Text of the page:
courtroom

John Grisham has sold more than 300 million copies of his books and has had 29 consecutive No. 1 books on the New York Times fiction bestsellers list.

His latest novel, Camino Island, is about a heist of the original manuscripts of F. Scott Fitzgerald's novels and the efforts to retrieve them.

In 1991, the police were called to East 72nd St. in Manhattan, where a woman's body had fallen from a twelfth-story window. The woman’s husband, Herbert Weinstein, soon confessed to having hit and strangled his wife after an argument, then dropping her body out of their apartment window to make it look like a suicide. The 65-year-old Weinstein, a quiet, unassuming retired advertising executive, had no criminal record, no history of violent behavior—not even a short temper. How, then, to explain this horrific act?
 
Journalist Kevin Davis uses the perplexing story of the Weinstein murder to present a riveting, deeply researched exploration of the intersection of neuroscience and criminal justice. Shortly after Weinstein was arrested, an MRI revealed a cyst the size of an orange on his brain’s frontal lobe, the part of the brain that governs judgment and impulse control. Weinstein’s lawyer seized on that discovery, arguing that the cyst had impaired Weinstein’s judgment and that he should not be held criminally responsible for the murder. It was the first case in the United States in which a judge allowed a scan showing a defendant’s brain activity to be admitted as evidence to support a claim of innocence.

Kevin Davis' new book is The Brain Defense: Murder in Manhattan and the Dawn of Neuroscience in America's Courtrooms.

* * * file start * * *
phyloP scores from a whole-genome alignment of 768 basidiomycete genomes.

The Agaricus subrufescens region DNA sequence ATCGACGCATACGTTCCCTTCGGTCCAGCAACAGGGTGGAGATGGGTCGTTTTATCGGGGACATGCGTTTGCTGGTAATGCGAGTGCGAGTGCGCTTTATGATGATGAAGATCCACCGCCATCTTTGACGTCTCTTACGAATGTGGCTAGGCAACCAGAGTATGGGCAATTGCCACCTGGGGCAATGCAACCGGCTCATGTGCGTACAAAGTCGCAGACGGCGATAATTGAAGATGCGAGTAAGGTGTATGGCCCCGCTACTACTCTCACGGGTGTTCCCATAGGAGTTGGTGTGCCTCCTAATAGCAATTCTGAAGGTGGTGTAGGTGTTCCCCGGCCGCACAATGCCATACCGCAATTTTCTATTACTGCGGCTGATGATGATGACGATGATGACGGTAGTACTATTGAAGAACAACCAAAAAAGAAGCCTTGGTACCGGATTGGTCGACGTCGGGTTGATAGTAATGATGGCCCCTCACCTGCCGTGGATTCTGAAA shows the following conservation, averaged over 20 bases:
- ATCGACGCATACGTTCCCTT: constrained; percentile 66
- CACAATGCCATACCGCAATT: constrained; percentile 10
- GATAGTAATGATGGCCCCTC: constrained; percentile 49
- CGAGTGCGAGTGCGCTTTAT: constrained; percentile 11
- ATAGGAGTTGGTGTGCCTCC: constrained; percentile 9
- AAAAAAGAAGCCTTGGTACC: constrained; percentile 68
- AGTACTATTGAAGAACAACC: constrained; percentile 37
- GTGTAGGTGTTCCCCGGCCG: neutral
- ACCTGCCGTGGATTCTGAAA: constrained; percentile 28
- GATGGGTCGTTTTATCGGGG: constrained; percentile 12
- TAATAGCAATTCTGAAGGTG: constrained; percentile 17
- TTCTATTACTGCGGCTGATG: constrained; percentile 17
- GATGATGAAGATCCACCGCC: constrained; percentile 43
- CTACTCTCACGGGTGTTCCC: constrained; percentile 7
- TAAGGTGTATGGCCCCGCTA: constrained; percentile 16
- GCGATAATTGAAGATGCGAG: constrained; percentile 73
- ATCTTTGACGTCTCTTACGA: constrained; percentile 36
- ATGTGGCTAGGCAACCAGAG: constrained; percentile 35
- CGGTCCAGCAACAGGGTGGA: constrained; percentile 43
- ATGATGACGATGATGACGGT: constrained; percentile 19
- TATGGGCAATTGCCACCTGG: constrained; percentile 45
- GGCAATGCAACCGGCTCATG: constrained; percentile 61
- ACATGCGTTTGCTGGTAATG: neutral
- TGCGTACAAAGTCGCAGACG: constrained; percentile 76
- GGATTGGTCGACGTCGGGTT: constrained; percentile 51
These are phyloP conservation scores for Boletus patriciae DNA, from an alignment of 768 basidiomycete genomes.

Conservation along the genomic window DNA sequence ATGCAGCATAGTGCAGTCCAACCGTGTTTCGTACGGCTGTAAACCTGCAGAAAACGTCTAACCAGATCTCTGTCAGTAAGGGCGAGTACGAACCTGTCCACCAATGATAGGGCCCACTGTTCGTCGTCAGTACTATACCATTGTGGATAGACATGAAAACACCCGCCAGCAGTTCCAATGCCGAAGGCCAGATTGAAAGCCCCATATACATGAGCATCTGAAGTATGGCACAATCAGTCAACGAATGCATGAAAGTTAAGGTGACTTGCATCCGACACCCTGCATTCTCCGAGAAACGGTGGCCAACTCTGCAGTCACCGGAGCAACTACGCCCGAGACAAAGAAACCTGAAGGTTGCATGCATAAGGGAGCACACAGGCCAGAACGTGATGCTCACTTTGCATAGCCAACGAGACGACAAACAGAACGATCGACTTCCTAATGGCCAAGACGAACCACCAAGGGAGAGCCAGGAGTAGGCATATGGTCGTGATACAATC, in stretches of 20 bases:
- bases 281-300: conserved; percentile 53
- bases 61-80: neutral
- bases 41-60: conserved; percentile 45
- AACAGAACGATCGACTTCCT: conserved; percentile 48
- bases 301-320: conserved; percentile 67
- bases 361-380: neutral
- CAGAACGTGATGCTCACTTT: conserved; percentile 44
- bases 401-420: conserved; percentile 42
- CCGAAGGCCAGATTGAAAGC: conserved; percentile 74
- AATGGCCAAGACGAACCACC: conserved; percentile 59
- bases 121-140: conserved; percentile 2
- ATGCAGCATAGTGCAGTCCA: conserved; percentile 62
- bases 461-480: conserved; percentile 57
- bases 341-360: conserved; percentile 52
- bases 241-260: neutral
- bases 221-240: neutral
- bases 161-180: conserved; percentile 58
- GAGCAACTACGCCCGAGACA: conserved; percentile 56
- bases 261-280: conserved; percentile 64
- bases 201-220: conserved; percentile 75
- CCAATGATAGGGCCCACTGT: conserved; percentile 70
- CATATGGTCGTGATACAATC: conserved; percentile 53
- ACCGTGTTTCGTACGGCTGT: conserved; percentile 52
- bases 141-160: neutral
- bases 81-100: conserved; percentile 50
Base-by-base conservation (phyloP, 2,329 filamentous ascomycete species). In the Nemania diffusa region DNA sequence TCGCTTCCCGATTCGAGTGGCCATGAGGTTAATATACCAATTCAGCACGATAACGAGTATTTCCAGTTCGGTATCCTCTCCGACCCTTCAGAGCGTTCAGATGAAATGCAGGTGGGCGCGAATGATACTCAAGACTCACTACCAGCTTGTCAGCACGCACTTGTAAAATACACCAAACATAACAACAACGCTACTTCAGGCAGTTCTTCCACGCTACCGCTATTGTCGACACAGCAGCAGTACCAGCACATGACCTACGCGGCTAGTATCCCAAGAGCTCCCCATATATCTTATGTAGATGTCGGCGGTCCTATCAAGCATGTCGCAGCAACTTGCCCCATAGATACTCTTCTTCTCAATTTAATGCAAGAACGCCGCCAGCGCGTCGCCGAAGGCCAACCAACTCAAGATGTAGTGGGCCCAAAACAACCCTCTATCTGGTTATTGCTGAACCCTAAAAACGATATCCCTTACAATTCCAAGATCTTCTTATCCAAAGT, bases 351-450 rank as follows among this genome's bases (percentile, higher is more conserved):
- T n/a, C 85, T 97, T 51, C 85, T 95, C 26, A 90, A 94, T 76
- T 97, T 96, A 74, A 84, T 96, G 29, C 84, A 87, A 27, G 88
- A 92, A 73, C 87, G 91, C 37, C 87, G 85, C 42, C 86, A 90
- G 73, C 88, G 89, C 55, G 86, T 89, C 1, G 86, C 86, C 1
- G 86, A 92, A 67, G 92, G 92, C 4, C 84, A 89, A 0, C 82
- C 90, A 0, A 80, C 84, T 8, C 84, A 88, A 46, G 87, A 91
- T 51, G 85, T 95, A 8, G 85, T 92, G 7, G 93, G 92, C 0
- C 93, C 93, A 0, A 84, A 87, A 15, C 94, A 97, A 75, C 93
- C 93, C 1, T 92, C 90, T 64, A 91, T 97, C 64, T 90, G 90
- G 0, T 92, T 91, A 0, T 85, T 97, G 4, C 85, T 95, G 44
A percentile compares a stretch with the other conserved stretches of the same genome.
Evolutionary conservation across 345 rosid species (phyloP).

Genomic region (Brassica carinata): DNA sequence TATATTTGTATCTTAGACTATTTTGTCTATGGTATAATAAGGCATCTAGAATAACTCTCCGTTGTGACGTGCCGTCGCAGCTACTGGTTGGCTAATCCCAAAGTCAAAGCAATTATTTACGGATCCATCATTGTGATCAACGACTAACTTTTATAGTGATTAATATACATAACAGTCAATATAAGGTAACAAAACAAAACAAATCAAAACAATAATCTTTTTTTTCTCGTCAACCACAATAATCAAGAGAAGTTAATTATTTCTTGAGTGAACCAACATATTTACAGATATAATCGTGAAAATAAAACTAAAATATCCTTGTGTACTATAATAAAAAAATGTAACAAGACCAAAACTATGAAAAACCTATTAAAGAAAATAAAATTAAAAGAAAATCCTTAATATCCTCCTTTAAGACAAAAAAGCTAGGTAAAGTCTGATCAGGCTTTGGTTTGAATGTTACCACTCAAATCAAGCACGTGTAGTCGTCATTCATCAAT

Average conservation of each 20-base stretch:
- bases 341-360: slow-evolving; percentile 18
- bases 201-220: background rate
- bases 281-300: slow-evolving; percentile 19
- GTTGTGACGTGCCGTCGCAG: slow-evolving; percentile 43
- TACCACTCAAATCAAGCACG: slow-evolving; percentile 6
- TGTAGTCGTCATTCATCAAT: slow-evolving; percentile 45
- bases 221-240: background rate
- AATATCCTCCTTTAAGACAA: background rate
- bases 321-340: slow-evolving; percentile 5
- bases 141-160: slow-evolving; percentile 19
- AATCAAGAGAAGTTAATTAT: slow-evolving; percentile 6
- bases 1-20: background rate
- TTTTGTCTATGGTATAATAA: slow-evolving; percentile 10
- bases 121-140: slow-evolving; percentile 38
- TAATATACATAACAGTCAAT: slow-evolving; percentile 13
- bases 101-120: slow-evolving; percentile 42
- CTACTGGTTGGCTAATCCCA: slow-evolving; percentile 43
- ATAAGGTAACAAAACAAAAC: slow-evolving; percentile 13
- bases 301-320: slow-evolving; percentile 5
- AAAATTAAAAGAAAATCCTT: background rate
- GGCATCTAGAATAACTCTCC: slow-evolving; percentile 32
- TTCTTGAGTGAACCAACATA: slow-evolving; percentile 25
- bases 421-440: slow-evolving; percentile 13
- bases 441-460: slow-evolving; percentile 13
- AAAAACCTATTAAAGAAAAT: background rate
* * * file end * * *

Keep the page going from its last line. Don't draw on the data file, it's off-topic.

When a drive-by shooting in Holyoke, Massachusetts, claims the lives of a Puerto Rican drug dealer and a hockey mom volunteering at an inner-city clinic, the police arrest a rival gang member. With no death penalty in Massachusetts, the US attorney shifts the double homicide out of state jurisdiction into federal court so he can seek a death sentence.

This is the plot of The Hanging Judge: A Novel – it is based on the experience of the author, a senior judge on the United States District Court for the District of Massachusetts – Michael Ponsor.

    David Rosenfelt has done it again. Told with his characteristic humor and wit his new book, Hounded is a heartfelt story about family and a page-turning legal thriller.

Rosenfelt will be in Saratoga tonight from 7-10 for "An Evening with Best Selling Author David Rosenfelt" To Benefit the Saratoga County Animal Shelter presented by Friends of Saratoga County Animal Shelter.

Guilt By Degrees

May 18, 2012

Marcia Rachel Clark is an American prosecutor, author, and television correspondent who gained fame as the head prosecutor in the O.J. Simpson murder case. We welcome Marcia Clark and speak with her about her second D.A. Rachel Knight novel, Guilt by Degrees .